Treaties, States Parties and Commentaries
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Commentary of 1952 

    The object of this Article is to determine how the new rules are to succeed the old ones. By its terms, the 1949 Convention replaces the Conventions of 1864, 1906 and 1929, in relations between the Contracting Parties. That means that the new Convention will only have mandatory force between States which are parties to it. The earlier Conventions will continue to bind, in their mutual relations, States which are party to them without being parties to the 1949 Convention. In the same way, they will govern the mutual relations between Powers which are parties to the earlier Conventions only and those which are parties both to the 1949 Convention and earlier ones.
    As similar clauses are to be found in both the 1906 and 1929 Conventions, it follows that any two States will be bound in their mutual relations by the most recent of the Geneva Conventions to which both are parties.
    The successive Geneva Conventions may, therefore, be said to coexist in international law. Article 59 does not have the effect of abrogating the earlier Conventions. Even supposing a time came when the latter no longer bound any State at all, they would still preserve a latent existence. for, in the improbable event of a State denouncing the 1949 Convention, the earlier Conventions would become operative once more, and again bind the denouncing Power in its relations with other States. One of the Geneva Conventions would only really disappear, therefore, if all the Powers denounced it formally.
    Whit would be the position with regard to two States, one of which was party to the 1949 Convention only and the other to one of the earlier [p.408] Conventions only? In strict law, they are not bound in their mutual relations by any Convention. The third paragraph of Article 2 of the Convention bears this out.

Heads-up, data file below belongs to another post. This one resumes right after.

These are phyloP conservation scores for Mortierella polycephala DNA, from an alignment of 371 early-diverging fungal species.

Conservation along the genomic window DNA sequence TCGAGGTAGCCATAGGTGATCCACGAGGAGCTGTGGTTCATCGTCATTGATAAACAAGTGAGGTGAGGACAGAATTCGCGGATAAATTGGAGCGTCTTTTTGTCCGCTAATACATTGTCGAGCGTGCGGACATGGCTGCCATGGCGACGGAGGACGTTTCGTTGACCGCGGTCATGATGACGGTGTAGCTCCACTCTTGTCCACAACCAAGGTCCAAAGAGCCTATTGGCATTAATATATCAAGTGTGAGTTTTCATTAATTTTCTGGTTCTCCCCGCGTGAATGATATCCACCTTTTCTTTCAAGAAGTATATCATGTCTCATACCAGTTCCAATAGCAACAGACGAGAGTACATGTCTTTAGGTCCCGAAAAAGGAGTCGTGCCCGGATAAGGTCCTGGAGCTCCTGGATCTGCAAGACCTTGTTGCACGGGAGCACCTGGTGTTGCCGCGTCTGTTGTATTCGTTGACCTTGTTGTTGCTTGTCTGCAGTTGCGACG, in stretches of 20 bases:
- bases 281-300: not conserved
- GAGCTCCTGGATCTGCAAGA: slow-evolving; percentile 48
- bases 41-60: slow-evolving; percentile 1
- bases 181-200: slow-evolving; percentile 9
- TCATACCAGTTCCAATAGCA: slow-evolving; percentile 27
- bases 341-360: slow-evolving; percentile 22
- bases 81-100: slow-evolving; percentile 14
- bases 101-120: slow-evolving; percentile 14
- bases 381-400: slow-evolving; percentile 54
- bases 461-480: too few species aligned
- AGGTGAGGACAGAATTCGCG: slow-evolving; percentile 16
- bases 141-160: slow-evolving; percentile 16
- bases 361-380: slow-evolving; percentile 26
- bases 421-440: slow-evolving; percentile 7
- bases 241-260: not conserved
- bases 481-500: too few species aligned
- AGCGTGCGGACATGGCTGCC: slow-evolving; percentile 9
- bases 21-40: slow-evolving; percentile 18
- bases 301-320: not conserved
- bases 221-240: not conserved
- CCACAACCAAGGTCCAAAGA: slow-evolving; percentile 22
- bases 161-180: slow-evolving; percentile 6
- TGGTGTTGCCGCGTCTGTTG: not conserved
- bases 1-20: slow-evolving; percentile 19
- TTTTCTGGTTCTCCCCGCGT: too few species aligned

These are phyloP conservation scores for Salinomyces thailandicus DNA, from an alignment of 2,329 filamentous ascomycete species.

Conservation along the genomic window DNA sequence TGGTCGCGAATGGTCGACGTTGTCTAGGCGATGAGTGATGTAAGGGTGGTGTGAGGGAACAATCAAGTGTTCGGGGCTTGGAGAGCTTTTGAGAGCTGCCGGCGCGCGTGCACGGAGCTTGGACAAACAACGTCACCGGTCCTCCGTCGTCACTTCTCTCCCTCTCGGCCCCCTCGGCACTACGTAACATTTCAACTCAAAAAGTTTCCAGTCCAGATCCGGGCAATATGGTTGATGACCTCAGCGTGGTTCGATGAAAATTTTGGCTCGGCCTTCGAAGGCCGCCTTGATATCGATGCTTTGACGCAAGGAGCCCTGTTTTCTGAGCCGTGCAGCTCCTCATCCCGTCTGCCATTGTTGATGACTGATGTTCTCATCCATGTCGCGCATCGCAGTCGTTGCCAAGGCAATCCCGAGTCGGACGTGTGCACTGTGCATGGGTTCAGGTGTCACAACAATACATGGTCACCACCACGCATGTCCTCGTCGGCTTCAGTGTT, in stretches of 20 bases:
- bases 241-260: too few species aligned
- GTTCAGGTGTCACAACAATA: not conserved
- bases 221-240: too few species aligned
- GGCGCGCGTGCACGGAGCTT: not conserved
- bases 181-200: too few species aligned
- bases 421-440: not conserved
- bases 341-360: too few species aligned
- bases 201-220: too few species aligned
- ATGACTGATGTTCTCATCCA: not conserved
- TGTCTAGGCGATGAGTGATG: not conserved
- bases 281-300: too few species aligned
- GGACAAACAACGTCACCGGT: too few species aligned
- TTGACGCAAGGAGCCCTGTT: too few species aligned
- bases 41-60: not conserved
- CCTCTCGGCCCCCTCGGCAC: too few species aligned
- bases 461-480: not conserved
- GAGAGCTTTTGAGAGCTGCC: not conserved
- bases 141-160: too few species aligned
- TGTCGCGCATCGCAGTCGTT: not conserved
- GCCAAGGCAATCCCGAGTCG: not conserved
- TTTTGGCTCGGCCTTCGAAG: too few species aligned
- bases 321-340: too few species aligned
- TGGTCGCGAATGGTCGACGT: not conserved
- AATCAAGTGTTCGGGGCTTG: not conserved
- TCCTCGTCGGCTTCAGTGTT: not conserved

But the very nature of the Geneva Conventions demands a less academic and more humane interpretation. Everything points to the fact that we are not considering a number of different Conventions, but successive versions of one and the same Convention -- the Geneva Convention, whose principles are concepts of natural law and which merely gives expression to the dictates of the universal conscience. In the example we have given, the two States must therefore consider themselves bound, at any rate morally, by everything which is common to the two Conventions, beginning with the great humanitarian principles which they contain. An effort should be made to settle by special agreement matters dealt with differently in the two Conventions; (1) in the absence of such an agreement, the Parties would apply the provisions which entailed the least extensive obligations.

    * (1) [(1) p.408] We are thinking, for example, of the status of
    medical personnel who have fallen into the hands of the
    adverse Party;